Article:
Easy DIY Concrete Coasters With Leaves

19 Materials
$10
2 Hours
Easy

These handmade concrete coasters are the perfect way to accent your home decor for fall.

I never seem to have much fall decor, so I’m changing that this year by making my own concrete coasters with fall leaves.

The Easiest Way To Make Concrete Coasters


Last year I made homemade concrete coasters using a cardboard mailing tube, which was a great use as a concrete beverage coaster mold.


But using pre-made silicone molds is the easy way to make DIY coasters, and so this time, it’s the route I decided to take.


Jump right into this one, to see how easy these are to make.

Take a walk around your yard or neighborhood park and look for the smallest leaves you can find. Sometimes these will be stems growing from the grown that were seedlings.


The fresher, the better. If the leaves are a little old or dry, they’ll be tougher to remove from the cured concrete.


The leaves should be no bigger than 3” long because the silicone mold is 4”. But if you are placing the leaf diagonally, you’ll have a little more room.


I like to leave a fair amount of empty space around the leaf so that it doesn’t overtake the whole coaster.


2. Adhere The Leaves to The Concrete Mold

You will want the leaves face down when inside the mold so that the backside is facing you because the veins are stronger and it will leave a finer imprint.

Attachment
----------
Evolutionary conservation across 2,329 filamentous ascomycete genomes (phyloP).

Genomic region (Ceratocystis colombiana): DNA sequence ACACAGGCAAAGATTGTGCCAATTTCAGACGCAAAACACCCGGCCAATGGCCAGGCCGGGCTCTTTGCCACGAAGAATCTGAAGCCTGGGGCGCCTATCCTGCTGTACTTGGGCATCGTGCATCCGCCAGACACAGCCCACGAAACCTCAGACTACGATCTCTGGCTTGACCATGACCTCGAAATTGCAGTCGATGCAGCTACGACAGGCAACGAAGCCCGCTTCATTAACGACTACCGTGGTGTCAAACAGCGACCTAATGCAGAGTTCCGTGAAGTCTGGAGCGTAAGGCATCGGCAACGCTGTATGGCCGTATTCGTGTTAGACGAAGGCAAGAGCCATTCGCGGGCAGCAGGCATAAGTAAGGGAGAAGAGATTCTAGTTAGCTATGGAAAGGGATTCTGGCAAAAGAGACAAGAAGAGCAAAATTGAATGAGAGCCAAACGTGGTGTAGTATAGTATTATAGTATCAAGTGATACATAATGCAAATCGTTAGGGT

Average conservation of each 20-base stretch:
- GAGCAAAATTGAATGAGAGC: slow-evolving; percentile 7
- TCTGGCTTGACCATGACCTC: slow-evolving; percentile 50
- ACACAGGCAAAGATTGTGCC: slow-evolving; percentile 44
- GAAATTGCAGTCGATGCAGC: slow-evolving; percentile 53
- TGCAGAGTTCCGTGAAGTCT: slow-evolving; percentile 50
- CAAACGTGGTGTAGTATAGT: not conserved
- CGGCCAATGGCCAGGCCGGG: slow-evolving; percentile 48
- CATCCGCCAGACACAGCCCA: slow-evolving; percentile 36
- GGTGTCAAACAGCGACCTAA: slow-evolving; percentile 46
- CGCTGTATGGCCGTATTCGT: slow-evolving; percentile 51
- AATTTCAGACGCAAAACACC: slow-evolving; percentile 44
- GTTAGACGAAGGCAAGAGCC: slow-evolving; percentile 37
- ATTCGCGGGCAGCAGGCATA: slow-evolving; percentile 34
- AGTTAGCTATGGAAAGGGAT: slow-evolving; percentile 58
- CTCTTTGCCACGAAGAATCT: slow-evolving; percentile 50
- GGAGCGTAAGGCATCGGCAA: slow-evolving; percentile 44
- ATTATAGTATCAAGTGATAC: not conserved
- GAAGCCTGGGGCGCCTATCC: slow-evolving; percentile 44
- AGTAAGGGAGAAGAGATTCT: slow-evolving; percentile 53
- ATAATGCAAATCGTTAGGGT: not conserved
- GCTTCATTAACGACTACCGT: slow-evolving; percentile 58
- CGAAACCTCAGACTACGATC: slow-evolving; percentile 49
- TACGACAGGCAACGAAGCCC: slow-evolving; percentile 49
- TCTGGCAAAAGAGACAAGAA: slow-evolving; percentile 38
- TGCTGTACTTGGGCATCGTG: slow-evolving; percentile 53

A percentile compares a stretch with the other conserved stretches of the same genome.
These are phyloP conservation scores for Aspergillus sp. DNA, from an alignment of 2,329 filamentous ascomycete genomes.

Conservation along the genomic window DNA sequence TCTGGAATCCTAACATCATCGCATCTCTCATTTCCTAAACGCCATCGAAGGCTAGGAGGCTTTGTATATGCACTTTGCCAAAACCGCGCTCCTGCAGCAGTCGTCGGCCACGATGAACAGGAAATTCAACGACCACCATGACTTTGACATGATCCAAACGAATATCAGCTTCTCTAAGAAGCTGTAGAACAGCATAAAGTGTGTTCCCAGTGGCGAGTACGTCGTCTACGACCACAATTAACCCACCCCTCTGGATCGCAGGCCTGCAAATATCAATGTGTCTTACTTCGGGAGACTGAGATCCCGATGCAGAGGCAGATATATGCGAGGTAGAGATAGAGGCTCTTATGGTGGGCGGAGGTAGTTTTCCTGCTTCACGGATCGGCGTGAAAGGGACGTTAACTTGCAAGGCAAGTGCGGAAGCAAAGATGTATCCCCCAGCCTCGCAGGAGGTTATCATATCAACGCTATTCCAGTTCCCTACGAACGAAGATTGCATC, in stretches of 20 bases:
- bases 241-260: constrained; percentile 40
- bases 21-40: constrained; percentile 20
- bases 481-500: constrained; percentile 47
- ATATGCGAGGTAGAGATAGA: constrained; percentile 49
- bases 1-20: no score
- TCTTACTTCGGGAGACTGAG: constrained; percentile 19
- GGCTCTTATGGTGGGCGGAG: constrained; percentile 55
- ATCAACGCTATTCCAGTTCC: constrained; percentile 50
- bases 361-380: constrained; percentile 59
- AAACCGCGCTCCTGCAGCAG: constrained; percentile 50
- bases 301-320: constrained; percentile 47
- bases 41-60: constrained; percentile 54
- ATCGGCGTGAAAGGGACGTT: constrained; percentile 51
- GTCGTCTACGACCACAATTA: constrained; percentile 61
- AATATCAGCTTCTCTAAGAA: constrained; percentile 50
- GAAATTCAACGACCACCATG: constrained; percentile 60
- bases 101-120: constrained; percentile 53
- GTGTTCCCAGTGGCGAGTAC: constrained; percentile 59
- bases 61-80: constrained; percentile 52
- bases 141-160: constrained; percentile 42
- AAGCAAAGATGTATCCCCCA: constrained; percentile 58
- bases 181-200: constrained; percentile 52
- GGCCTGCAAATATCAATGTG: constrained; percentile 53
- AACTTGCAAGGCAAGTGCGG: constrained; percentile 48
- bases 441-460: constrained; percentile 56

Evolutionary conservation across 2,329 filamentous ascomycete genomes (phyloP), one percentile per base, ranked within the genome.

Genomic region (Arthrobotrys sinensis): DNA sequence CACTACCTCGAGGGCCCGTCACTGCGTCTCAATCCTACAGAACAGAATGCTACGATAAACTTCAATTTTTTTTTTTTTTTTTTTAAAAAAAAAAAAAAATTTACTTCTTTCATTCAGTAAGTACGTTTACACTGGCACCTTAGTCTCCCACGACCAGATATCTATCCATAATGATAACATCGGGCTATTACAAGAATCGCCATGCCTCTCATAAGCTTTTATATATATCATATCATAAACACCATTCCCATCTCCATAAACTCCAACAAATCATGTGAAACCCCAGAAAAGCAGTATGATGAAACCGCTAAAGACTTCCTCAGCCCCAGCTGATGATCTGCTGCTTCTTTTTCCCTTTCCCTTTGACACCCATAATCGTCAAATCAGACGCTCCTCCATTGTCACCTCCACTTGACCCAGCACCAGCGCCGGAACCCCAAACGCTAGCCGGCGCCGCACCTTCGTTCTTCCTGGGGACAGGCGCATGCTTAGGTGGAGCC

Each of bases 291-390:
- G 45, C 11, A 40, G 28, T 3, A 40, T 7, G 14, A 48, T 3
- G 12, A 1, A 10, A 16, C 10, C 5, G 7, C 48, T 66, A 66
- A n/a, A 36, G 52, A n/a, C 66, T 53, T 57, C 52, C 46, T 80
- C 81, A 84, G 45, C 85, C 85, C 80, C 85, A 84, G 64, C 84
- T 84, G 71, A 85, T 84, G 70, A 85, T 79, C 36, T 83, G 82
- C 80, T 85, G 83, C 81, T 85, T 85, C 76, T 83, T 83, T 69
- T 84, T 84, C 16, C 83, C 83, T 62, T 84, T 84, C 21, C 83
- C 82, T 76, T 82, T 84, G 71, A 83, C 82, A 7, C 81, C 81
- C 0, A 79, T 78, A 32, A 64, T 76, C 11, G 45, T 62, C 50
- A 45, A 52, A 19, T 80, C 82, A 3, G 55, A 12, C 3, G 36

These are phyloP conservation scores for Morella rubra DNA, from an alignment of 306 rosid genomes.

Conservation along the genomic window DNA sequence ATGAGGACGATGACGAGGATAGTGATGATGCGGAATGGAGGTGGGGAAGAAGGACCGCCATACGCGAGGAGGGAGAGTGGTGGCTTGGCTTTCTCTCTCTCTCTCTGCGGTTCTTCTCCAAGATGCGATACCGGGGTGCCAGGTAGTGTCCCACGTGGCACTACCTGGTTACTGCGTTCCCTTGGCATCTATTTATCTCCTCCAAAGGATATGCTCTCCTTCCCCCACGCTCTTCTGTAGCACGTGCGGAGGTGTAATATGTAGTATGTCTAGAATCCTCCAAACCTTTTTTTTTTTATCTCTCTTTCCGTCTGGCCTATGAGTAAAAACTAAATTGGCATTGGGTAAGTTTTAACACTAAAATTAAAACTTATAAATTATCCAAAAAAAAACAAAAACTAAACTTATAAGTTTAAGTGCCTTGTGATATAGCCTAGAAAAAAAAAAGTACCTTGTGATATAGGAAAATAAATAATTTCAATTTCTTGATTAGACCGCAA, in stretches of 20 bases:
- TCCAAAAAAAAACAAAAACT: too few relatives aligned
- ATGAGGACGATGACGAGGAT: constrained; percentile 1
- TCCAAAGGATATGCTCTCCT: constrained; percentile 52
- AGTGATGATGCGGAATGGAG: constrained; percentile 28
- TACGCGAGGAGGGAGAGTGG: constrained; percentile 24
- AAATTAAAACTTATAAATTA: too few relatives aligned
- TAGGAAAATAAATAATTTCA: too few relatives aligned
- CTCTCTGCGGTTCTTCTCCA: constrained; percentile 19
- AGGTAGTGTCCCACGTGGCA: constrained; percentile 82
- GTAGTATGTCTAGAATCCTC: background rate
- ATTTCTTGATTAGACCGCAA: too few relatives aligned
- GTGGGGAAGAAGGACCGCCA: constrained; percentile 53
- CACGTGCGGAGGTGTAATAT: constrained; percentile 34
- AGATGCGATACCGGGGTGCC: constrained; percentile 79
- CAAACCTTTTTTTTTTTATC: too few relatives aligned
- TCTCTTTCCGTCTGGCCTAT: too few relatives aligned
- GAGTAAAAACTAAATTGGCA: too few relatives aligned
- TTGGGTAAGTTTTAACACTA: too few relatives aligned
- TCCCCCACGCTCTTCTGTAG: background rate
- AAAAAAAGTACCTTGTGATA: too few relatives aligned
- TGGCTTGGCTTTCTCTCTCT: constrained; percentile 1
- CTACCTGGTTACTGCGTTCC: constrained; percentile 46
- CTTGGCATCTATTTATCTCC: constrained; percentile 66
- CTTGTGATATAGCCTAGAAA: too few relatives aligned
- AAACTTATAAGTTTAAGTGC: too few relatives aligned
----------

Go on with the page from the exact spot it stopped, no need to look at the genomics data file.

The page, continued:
You will use spray adhesive to glue each leaf to the bottom of the silicone mold.


Start by placing the face (smooth side) of the leaves facing up on cardboard on either newspaper or old cardboard.


Follow the instructions on the spray adhesive and then spray the entire surface of the front of the leaf.


And since spray adhesive works very quickly, I recommend only spraying the leaves two at a time to give you enough time to position them.

Carefully lift the leaves and place them diagonally into the concrete silicone mold cavities.


Position them first before pressing, then press firmly and be sure you have them fully flat against the mold.


If any part of the leaf is raised from the mold, the concrete will get underneath, which will make it difficult to remove.


3. Prepare The Concrete Mold For Casting

First, place your mold onto a flat surface that you can transport, like a rigid board. This will help you vibrate it after casting because the mold has soft sides.


The rigidity of the board allows you to vibrate it without deforming the soft sides of the mold while doing so.

Now if you want thinner coasters like mine then make the thickness of the coasters about ¼”.


So place a ruler inside and measure up ¼” from the bottom and mark this with a permanent marker on the side of the mold.


This will be the stopping point for the cement.


Now if you prefer chunky-style coasters, then you can pour the concrete closer to the top of the mold.


You’ll see in the photo, I couldn’t find my ruler, but I had another coaster I could use as a guide.


So I just marked a craft stick at the height of the coaster and then used that to make my marks inside the cavities.


4. Mix And Cast The Cement Mixture

Add the dry concrete mix to the bowl and then add some black powdered pigment. You can see how much I added here.